By Chris Suarez
The 10-year-old son of Freakonomics co-author Stephen Dubner thought the world was going to end two years ago. Attempting to ease those concerns, Dubner told his son the news report he saw of a doomsday street-prophet was nothing to worry about – there’s no credibility in the claim, he told his child.
Telling this story during his keynote speech at VCU’s annual Real Estate Trends Conference at the Greater Richmond Convention Center on Thursday, Dubner offered his take on pop-business media and housing market analysis.
“No offense Dad,” Dubner said his son told him after trying to soothe apocalyptic fears. “Can’t we ask someone smarter?”
Despite hundreds of awards and accolades for Dubner’s books, Freakonomics, SuperFreakonomics and many more credits and works authored in newspapers, magazines, radio and television, his son was still skeptical of his dad’s rebuttal to the end-of-the-world prophecy. On the day Dubner and his son woke up when the world was supposed to end, his son shared his annoyance with the doomsday soothsayer, but denied his previous concerns.
The point of Dubner’s story, he said, is building shallow analysis and making bold predictions is largely incentive-driven and little to no penalties exist for making what Dubner called, “wrong or dangerous” predictions about economics.
“Think about the last time you had CNBC, CNN or Fox News on or looked at an op-ed page in the New York Times, Wall Street Journal or USA Today,” Dubner said. “Think about the arguments you see in there. Are they sober, considerate and empirical arguments made by sober, considerate, empirical people? Not often.”
Sharing his concerns regarding irresponsible analysis and questionable predictions about macro and micro-economics, Dubner said, it still serves a necessary function in “planning for the future.”
Responding to his and others’ criticism of sensational business media, Dubner cited suggestions to countering consumer and analyst panic he offers readers in his newest book, Think Like A Freak.
When collecting and considering data, Dubner said, more refined approaches need to be examined. Specifically, he says researchers must think about the differences between “declared preferences” and “real preferences.”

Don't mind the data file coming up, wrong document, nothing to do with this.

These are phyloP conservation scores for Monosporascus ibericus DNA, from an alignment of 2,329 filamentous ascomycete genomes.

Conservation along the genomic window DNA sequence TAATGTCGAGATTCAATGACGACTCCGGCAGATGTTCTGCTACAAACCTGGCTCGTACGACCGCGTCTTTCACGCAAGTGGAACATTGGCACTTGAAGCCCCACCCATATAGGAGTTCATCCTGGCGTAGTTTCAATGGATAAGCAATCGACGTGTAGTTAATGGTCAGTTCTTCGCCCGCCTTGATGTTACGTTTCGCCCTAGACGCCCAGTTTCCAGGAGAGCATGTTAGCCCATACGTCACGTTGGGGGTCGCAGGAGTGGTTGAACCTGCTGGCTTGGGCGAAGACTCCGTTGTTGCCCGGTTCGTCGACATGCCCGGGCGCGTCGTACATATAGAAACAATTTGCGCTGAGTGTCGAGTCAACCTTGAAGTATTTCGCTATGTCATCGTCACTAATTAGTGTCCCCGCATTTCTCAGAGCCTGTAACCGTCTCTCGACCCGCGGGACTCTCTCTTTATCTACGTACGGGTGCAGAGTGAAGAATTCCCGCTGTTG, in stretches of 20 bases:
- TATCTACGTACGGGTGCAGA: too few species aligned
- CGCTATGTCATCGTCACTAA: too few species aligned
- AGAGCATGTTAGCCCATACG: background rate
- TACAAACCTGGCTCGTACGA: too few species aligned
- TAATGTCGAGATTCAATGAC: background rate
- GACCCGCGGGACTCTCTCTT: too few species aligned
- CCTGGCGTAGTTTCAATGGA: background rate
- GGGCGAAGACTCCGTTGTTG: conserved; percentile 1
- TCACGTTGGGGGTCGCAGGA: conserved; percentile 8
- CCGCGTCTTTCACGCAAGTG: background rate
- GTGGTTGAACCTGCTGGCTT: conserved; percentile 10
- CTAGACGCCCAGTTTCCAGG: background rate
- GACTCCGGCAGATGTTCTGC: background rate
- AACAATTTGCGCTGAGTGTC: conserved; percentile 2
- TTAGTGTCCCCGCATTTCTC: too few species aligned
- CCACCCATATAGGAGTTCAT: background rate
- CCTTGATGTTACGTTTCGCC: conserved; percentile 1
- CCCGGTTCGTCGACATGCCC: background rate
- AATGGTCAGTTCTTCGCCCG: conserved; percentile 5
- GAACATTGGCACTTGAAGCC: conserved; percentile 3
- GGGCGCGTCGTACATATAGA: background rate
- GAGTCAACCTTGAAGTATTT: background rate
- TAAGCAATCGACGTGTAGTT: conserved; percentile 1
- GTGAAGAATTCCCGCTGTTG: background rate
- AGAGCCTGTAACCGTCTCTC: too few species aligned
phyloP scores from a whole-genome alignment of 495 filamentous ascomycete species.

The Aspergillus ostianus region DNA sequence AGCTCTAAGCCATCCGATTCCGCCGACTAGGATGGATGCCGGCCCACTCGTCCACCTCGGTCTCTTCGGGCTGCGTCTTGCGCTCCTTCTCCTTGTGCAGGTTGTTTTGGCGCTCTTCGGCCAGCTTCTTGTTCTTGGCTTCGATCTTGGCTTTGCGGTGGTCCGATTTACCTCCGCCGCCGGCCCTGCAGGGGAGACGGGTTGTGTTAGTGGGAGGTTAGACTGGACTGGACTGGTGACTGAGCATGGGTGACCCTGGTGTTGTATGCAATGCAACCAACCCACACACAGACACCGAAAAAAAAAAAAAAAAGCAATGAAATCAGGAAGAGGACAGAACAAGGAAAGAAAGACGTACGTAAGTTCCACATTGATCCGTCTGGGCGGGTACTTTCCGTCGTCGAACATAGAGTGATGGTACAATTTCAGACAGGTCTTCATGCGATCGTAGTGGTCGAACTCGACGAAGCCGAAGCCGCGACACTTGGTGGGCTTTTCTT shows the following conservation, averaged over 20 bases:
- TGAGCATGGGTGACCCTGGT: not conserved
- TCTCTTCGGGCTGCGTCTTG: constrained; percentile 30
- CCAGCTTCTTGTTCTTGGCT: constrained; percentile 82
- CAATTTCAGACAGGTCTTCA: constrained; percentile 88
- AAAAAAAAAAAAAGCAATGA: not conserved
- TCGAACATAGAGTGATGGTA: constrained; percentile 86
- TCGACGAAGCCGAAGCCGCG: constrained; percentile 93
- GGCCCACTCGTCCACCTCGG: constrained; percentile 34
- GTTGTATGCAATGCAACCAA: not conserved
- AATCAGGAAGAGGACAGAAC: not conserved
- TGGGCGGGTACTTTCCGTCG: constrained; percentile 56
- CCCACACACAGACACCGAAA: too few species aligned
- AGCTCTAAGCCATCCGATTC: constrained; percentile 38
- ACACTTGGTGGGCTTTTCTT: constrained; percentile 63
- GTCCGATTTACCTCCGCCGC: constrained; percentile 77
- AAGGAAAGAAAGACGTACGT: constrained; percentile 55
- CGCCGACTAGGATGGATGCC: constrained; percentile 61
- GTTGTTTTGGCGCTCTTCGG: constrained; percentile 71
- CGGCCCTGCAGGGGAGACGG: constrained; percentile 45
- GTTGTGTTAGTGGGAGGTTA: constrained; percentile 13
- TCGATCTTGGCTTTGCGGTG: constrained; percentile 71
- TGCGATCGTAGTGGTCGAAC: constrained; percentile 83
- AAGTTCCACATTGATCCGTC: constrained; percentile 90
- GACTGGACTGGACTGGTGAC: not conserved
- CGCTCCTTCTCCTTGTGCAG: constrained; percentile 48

“The circumstances under which you ask a question or gather data has a great deal to do with how reliable that data are,” Dubner said. “We’re very good at emotionally forgetting that, however … If you or your boss have ‘go-fever’ on a project, it doesn’t matter what the data says. We’re very good at finding data that confirms what we already think we know is right.”
Prior to Dubner’s keynote speech, two other discussions were scheduled in the conference. Moderated by Department of Economics chairwoman Dr. Carol Scotese, an economic overview provided by Real Estate Research Corporation President and CEO Kenneth Riggs described the current state of the financial and banking sectors.
Following the economic overview, VCU School of Business Dean Ed Grier moderated a conversation about housing trends between the 1,300 guests in attendance with Realogy Holdings Corporation CEO and President Richard Smith.
Owning nearly 28 percent of the housing market in the United States, Smith said data collected by Realogy – parent company of Century 21, ERA and Coldwell Banker – shows housing prices have made double-digit gains in 2012 and 2013.
Following what Smith called, “The worst residential housing crisis” in history, prices are expected to slowly grow in the following years with single-digit numbers.
“We should see a reversion to the norm,” Smith said. ”It should be single-digit, low to mid-market recovery from year to year. On that, we’re fairly confident.”
The recovery, according to Smith, will be dependent on other macroeconomic issues such as job growth and less federal regulation in real estate and banking. An option Smith believes might foster quicker growth is expansion of the “credit box” to offer more money to lenders. At the end of the conference, VCU Kornblau Real Estate Program Executive Director Robert Taylor said he was proud to see his students engaging and interacting with the business community and asking tough questions of the featured speakers.
“They want to know what the trends are and what’s happening over the next couple of years,” Taylor said. “First time buyers is where you have to start, it has a ripple effect through the economy … (the conference) offers an educational forum for the exchange of ideas and is a networking opportunity for our students.”
As patrons, students and sponsors ended their day at the post-conference reception, T-shirts and pamphlets for next year’s conference were distributed. The 25th Annual Real Estate Conference will again be held at the Greater Richmond Convention Center on Oct. 22, 2015.